By David M. Greenwald
This week saw a dramatic close to the murder trial of Kyle Rittenhouse as he took the stand, cried, and the judge berated the prosecutor and the defense asked for a mistrial.
“I didn’t do anything wrong. I defended myself,” Rittenhouse testified Wednesday and began to cry before the judge called for a morning break.
The defense is arguing self-defense and some think the law and the case may be murky enough to get it.
“In Wisconsin, like in all states but (I believe) Ohio, the burden of proof is on the STATE to DISPROVE the need for defense force beyond a reasonable doubt,” Fordham Law Professor John Pfaff tweeted on Wednesday.
“A Rittenhouse acquittal does not mean that he affirmatively established that his use of force was legitimate. It means that the state failed to prove beyond a reasonable doubt that it was illegitimate.”
The Vanguard spoke with former Miami-Dade County Judge and current Criminal Law Professor at Western Michigan University Cooley Law School, Jeffrey Swartz.
He told the Vanguard that he believes Judge Bruce Schroeder’s rulings from the bench are one-sided in favor of the defense.
“It’s abundantly clear the judge is trying to direct the case toward an acquittal,” said Swartz.
The rulings started early, with the judge taking the highly unusual step to preclude the prosecutor from referring to the deceased as victims.
“Allowing them to be called riders and looters when there literally is no evidence that they were riding or looting, just because they were there,” Swartz said. “Those people who were there and those who died, had no ability to contest that label being placed on them – it was a horrible ruling.”
“Even if they find Rittenhouse not guilty, there’s still victims, they still died as a result of somebody shooting a gun at them – that makes you a victim,” he added.
The judge reprimanded Binger during his cross-examination of Rittenhouse. Binger for instance, pointed out that after 14 months of news coverage, investigations, social media commentary and the seven days of the trial, Rittenhouse was now telling “your side of the story.”
The defense attorney Mark Richards objected that Binger was crossing into the defendant’s right to remain silent.
Binger countered that he was simply showing that Rittenhouse had plenty of time and opportunity to tailor his testimony to the evidence already presented.
“It’s a grave constitutional violation to talk about” Rittenhouse’s right to remain silent, the Judge said.
Swartz said, “I don’t see any difference between pre-indictment silence and post-indictment silence. It is still silence, and he was giving interviews.”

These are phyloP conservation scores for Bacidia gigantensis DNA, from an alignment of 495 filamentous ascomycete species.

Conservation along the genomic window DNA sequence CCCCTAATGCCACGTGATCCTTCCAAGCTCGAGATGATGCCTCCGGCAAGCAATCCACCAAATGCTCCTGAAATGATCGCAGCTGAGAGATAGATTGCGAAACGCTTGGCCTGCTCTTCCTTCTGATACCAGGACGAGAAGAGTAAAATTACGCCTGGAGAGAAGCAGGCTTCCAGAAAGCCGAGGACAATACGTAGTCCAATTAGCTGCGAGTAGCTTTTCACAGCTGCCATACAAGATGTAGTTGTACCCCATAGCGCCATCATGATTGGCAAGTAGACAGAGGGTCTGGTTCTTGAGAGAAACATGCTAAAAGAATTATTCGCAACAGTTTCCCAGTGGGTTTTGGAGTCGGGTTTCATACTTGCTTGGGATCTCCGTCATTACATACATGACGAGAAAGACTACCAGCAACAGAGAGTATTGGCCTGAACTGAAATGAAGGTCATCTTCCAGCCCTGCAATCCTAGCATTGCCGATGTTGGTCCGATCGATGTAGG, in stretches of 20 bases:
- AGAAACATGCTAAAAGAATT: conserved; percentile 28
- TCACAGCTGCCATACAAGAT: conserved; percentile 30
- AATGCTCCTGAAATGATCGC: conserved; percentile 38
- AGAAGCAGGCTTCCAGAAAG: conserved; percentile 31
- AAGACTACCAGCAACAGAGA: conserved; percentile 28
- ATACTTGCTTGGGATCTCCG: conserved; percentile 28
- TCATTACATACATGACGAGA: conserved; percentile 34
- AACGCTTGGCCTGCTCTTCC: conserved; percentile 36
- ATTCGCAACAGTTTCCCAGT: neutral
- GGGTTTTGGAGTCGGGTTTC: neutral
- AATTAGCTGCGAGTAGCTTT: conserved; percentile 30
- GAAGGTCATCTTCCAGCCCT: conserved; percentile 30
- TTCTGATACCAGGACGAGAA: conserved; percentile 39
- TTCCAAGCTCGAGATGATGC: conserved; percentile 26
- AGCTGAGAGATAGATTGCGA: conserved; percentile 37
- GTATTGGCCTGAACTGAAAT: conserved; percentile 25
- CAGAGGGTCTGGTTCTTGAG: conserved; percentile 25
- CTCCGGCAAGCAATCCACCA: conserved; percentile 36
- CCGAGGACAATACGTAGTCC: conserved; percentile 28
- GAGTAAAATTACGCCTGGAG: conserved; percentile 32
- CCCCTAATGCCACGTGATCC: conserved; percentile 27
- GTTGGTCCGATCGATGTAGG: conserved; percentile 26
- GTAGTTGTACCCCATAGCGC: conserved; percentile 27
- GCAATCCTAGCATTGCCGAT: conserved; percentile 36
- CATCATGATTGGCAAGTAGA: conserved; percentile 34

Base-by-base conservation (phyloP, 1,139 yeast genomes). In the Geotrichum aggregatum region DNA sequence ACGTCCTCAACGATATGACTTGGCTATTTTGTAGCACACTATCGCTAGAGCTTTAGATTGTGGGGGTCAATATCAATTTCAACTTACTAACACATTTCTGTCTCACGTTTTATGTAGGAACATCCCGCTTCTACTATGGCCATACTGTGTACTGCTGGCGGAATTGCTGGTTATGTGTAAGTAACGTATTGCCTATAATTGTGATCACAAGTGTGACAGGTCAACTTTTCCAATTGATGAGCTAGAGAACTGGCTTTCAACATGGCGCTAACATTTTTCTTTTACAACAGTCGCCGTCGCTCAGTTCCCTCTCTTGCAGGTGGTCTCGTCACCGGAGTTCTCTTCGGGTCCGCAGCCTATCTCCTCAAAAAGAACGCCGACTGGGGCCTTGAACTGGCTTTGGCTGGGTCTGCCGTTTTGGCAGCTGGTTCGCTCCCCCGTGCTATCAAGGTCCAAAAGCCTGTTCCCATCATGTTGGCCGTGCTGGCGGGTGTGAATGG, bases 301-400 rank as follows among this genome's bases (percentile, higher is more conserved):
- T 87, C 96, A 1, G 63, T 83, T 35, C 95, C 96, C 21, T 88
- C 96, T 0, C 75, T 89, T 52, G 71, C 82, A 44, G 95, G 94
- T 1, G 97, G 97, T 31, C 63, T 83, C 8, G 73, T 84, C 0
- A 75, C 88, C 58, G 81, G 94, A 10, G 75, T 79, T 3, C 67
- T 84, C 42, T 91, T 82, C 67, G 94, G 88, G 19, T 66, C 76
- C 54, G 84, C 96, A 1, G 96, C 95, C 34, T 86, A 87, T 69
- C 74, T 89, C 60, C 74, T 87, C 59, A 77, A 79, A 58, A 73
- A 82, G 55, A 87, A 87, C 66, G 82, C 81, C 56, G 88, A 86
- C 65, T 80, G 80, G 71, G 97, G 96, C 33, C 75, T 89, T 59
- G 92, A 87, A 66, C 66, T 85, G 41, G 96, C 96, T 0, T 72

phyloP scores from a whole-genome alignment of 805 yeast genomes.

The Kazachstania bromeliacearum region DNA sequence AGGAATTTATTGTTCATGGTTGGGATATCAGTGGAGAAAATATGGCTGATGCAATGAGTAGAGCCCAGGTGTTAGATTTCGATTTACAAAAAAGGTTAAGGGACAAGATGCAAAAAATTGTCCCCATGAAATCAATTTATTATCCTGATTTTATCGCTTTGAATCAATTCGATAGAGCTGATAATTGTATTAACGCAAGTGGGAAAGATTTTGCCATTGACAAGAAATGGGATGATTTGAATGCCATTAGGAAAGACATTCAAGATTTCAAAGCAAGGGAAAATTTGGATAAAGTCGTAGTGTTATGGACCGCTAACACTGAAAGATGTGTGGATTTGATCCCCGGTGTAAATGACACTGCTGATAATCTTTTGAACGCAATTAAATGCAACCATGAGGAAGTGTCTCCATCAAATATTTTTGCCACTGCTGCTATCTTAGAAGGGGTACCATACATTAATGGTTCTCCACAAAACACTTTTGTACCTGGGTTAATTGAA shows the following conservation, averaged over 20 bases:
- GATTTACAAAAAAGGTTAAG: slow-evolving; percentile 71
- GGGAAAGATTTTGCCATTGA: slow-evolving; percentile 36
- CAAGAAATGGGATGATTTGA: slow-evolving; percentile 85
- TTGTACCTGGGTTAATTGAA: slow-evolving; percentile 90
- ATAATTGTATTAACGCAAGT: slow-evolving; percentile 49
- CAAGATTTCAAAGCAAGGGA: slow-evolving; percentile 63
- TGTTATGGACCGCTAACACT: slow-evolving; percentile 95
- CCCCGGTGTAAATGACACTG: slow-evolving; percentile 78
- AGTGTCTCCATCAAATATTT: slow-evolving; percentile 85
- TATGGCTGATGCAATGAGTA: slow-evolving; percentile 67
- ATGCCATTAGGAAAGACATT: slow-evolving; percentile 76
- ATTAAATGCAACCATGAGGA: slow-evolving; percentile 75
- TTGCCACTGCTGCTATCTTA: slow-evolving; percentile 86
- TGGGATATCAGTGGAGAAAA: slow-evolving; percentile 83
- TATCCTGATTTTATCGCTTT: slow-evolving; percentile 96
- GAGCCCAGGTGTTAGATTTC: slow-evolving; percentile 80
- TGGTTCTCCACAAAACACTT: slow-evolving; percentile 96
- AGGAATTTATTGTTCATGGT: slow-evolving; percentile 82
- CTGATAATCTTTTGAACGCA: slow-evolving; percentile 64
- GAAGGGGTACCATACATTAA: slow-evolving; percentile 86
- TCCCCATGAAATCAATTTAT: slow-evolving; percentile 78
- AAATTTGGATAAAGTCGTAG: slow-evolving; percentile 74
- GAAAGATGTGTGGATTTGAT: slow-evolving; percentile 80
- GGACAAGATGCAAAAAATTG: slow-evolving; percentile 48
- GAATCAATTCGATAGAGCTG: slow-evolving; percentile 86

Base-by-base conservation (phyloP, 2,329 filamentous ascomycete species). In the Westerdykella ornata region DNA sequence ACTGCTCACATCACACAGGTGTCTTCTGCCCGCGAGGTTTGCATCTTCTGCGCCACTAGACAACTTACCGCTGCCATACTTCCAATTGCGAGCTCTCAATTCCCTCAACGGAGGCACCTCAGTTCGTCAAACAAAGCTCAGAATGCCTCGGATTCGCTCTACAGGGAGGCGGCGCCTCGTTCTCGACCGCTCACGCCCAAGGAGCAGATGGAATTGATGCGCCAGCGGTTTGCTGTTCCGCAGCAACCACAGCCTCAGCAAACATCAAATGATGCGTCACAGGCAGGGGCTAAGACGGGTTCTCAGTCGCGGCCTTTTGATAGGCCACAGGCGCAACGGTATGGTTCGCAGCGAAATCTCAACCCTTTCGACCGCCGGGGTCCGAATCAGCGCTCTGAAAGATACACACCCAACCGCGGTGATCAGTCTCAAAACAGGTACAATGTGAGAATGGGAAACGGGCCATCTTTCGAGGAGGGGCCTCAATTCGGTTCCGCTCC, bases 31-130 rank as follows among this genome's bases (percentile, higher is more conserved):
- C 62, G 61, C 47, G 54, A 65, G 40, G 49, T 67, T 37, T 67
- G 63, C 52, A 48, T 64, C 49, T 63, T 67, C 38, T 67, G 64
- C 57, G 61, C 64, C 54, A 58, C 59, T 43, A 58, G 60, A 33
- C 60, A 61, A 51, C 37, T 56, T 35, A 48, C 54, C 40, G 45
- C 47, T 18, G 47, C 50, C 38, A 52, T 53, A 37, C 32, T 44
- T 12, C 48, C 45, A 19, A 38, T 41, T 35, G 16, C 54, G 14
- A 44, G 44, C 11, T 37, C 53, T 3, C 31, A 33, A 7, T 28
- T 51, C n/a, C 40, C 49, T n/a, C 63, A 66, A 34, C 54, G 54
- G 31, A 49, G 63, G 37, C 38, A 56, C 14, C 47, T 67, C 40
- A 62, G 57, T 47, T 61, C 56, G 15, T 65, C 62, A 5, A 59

Swartz cited case law to suggest that it was fair game for the prosecution to ask why he said nothing to to the police, “while he was giving interviews to the media.”
“Salinas versus Texas says so,” he said. “I don’t like Salinas versus Texas, but it is the law, and I just think that was a bad ruling. I think that the prosecution has every right to ask him why he was giving interviews and that he wouldn’t talk to the police.”
Swartz said that the Judge “was putting his bias on display for the whole world to see it. To me, if I were still a judge, I’d be embarrassed.”
He added, “I’m not sure in his mind that he doesn’t think Rittenhouse was justified (in his actions).”
Like others in this case, the self-defense instruction places the burden of proving that it wasn’t self-defense on the prosecutor.
“It is very difficult, not impossible, but difficult,” he said. But he added, “I think the prosecutor has adequate evidence in the record that I’ve seen to be able to argue that Mr. Rittenhouse didn’t meet the standard for self-defense,” he said.
He would have needed to reasonably believe that his life was in danger, which entitled him to use deadly force.
“He has a very simple argument,” Swartz believes. “You’ve got a 17-year-old kid walking around with a gun that he illegally purchased with his hand on the trigger, the safety off and his left hand on the sock in a ready to fire position. And yet he claims that he is the victim.”
Swartz said he believes that there is adequate evidence “for them to find him guilty of some of the lesser included charges like manslaughter as opposed to murder.”
He said, “I think that the prosecution has tried to make it clear that despite the fact that he was 17 years old, he was acting in a manner of someone who knew exactly what he was doing. It’s not like he was just a kid on a joy ride.”